INTENT – to what do we aspire for our children?
Design and technology is an inspiring, rigorous and practical subject. Using creativity and imagination, pupils design and make products that solve real and relevant problems within a variety of contexts, considering their own and others’ needs, wants and values. They acquire a broad range of subject knowledge and draw on disciplines such as mathematics, science, engineering, computing and art. Pupils learn how to take risks, becoming resourceful, innovative, enterprising and capable citizens. Through the evaluation of past and present design and technology, they develop a critical understanding of its impact on daily life and the wider world. High-quality design and technology education makes an essential contribution to the creativity, culture, wealth and well-being of the nation.
Source: National Curriculum (updated Jan 2021)
At St Werburgh’s Primary, we work together towards excellence, underpinned by the following values:
– In DT we work collaboratively by sharing ideas and working closely in groups or with partners
– We use empathy to design a brief for others to answer questions or offer solutions to problems
– We understand that design is important to improve the quality of life
– Make informed and respectful evaluations of our own and others’ products in order to change and advance their design
– We believe that we as designers can impact our community; class, local and global
– Children develop their design skills by being encouraged to develop their own ideas, make links between ideas and develop strategies to test their emerging understanding of the
– Through DT we want them to develop curiosity, passion and enjoyment.
– Place Design and Technology in context by learning about real life designers and innovators
– Learn subject specific vocabulary so students are able to discuss their work articulately
– Visits and visitors ensure that our pupils meet designers who are active in their fields. This means the children develop a perception of DT being a dynamic and creative subject where humanity’s understanding of the world is evolving all the time.
– At St Werburgh’s we want the children to be designers by questioning, observing, researching, designing and critically evaluating their own and other’s design to improve it
– We want children to take pride in their Design and Technology learning and presentation and to develop their own style of design
– Commitment is encouraged through the evaluation and redesign of prototypes following the CUSP structure of ‘Design, Make, Evaluate, Apply’
What drives our DT curriculum at St Werburgh’s Primary School?
A designer at St Werburgh’s Primary can find, research and design to answer practical questions and offer solutions to real life problems. They develop creative, technical and practical skills and knowledge in order to design and create. Children analyse, evaluate and adapt their work by creating prototypes. They learn to use tools effectively and safely to make increasingly complex designs as they progress through the School.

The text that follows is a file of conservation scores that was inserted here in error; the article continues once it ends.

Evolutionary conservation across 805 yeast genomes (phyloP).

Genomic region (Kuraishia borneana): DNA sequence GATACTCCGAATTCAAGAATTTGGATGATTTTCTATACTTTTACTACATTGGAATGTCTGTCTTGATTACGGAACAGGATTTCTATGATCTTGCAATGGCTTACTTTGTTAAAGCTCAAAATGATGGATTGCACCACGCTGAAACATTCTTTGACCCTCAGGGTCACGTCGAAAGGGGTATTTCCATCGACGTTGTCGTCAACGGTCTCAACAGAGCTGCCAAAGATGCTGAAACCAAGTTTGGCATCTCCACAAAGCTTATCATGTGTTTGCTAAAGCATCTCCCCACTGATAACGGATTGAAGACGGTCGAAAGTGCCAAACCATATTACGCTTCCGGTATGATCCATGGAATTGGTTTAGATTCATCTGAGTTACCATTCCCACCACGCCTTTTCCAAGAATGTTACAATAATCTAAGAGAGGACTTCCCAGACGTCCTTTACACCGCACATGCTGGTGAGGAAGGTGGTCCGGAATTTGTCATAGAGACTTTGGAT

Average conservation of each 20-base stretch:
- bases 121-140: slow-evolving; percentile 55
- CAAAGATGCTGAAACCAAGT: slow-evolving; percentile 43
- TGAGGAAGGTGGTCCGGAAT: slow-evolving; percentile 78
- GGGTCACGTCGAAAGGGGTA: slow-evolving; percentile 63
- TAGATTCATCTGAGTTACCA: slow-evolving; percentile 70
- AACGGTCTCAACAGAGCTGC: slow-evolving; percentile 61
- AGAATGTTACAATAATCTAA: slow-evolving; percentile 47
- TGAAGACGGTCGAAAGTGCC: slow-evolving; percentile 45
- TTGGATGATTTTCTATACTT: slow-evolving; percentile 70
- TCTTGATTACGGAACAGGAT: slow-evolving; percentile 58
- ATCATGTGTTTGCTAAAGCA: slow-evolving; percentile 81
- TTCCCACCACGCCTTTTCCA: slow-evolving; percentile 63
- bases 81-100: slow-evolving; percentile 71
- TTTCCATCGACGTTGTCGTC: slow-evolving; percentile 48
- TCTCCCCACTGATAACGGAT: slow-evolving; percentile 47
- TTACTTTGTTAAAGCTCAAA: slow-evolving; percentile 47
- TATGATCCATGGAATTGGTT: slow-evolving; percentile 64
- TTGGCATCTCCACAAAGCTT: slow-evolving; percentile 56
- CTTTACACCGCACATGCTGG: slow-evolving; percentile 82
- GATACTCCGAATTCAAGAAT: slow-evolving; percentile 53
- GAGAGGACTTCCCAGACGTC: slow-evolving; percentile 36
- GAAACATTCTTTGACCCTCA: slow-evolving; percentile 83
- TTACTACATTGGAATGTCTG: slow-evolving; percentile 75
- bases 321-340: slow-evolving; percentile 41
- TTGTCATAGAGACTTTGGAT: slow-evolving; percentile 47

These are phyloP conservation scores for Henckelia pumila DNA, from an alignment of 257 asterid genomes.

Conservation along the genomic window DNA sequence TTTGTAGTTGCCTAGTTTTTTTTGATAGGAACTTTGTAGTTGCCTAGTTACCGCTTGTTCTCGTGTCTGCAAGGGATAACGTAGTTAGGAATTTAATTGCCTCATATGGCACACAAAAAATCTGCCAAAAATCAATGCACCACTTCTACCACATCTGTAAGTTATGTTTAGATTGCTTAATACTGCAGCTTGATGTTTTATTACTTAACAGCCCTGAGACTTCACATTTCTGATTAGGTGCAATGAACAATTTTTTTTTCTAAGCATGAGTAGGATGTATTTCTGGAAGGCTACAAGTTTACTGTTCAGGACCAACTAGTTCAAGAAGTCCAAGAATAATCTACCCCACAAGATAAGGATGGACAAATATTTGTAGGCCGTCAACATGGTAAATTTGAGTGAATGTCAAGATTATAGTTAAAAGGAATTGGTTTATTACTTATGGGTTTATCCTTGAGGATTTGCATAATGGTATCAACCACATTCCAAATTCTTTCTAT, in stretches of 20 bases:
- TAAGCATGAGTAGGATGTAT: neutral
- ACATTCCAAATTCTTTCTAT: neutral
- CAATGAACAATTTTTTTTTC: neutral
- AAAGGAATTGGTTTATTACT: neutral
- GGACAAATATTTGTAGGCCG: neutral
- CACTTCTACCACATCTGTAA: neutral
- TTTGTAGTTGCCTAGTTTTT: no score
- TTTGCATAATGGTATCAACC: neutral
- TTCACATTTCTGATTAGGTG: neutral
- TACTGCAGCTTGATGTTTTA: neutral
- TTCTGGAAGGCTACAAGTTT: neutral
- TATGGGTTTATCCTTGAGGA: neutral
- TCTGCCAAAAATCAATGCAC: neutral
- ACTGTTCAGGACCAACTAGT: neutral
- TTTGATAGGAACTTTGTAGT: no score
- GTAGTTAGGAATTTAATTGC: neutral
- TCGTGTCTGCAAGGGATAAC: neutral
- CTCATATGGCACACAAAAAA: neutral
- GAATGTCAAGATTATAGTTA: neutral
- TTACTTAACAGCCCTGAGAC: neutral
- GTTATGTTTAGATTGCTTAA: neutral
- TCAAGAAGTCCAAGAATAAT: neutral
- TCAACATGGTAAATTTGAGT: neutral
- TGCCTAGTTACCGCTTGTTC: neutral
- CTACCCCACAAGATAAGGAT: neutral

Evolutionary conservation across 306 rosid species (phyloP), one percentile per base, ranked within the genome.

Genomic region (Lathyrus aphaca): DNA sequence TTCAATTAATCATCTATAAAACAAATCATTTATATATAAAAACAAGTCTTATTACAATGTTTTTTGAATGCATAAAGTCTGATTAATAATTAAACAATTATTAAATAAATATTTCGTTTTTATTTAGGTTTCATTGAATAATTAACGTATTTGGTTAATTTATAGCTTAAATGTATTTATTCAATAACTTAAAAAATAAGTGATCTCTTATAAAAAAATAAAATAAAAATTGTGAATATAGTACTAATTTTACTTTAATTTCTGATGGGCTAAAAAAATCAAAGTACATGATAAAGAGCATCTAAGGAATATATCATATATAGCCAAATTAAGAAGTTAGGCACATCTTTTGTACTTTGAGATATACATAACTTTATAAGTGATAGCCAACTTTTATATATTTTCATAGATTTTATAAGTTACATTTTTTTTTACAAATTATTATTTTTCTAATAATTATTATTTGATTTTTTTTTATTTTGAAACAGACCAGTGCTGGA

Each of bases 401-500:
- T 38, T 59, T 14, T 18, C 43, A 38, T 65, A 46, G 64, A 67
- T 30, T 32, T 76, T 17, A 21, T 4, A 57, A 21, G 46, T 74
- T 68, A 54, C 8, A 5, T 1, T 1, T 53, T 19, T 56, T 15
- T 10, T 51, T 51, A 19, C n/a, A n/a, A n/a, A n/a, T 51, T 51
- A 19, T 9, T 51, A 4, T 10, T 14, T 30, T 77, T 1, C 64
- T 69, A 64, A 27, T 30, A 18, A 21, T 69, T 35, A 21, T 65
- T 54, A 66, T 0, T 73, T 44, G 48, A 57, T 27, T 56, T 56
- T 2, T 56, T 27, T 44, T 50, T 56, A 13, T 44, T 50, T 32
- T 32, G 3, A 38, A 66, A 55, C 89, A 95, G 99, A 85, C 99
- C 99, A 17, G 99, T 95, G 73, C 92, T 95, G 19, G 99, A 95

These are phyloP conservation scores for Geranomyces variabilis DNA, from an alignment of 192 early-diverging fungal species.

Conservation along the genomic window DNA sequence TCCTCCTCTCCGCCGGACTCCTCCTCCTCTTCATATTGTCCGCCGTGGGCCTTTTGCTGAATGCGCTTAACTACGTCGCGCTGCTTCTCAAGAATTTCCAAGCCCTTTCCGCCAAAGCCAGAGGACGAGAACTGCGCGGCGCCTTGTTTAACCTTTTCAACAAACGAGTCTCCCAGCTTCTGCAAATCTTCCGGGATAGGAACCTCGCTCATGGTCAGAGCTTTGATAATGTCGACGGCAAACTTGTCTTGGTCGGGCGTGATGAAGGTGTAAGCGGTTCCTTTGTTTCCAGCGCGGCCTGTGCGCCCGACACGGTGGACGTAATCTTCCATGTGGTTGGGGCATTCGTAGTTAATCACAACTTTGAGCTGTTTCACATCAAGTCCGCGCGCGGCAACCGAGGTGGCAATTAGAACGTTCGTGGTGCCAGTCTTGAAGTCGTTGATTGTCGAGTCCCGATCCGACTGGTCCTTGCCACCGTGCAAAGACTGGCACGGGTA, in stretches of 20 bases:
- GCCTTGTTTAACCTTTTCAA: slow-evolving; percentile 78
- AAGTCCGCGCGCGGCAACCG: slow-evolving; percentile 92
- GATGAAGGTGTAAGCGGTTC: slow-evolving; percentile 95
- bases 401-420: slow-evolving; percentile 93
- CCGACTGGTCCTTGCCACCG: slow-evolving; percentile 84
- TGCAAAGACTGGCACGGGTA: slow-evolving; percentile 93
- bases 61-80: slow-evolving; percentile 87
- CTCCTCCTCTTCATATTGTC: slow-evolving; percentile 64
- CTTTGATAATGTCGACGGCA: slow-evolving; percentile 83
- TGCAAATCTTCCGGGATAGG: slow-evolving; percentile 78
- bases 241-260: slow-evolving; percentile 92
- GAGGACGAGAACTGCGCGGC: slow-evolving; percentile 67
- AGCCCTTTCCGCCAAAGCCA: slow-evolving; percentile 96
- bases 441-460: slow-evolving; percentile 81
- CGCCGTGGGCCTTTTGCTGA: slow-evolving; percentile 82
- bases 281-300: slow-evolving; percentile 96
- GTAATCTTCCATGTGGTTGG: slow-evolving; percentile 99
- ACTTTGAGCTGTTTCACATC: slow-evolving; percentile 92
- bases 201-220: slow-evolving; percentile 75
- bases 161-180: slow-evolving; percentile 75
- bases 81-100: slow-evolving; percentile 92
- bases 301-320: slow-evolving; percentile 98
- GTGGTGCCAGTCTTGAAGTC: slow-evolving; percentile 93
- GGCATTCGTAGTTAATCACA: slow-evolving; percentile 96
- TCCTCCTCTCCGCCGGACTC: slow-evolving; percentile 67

The national curriculum for Design and Technology aims to ensure that all pupils:
● Develop the creative, technical and practical expertise needed to perform everyday tasks confidently and to participate successfully in an increasingly technological world
● Build and apply a repertoire of knowledge, understanding and skills in order to design and make high-quality prototypes and products for a wide range of users
● Critique, evaluate and test their ideas and products and the work of others
Understand and apply the principles of nutrition and learn cooking techniques
In Reception, the children have regular opportunities to be ‘engineers’ through designing and making using a range of materials and resources. They have access to staplers, tape, scissors and hole punches etc to be able to join in a range of ways, as well as have access to a variety of construction toys. Through our topic of ‘our community’ we look more closely at homes and buildings and the children are encouraged to design then make their own home through the use of their chosen resource.The skill of construction is also encouraged and supported when using larger scale blocks and open ended props and resources that can be transformed through play.
In addition to the core knowledge required to be successful within each discipline, the curriculum outlines key aspects of development in the Working as a Designer section. Each module will
focus on promoting different aspects of these competencies. This will support teachers in understanding pupils’ progress as designers more broadly, as well as how successfully they are acquiring the taught knowledge and skills
Long Term Sequence
The CUSP Design and Technology curriculum is organised into blocks with each block covering a particular set of disciplines, including food and nutrition, mechanisms, structures, systems, electrical systems, understanding materials and textiles. Vertical progression in each discipline has been deliberately woven into the fabric of the curriculum so that pupils revisit key disciplines throughout their Primary journey at increasing degrees of challenge and complexity
Knowledge organisers are used for each Block and referred to in all lessons.
● Gives students reference point to allow cumulative learning
● Highlights key vocabulary
● Reduces split attention effect
● Conveys the core knowledge in one place
● Shows students the real-life context of what they are leaning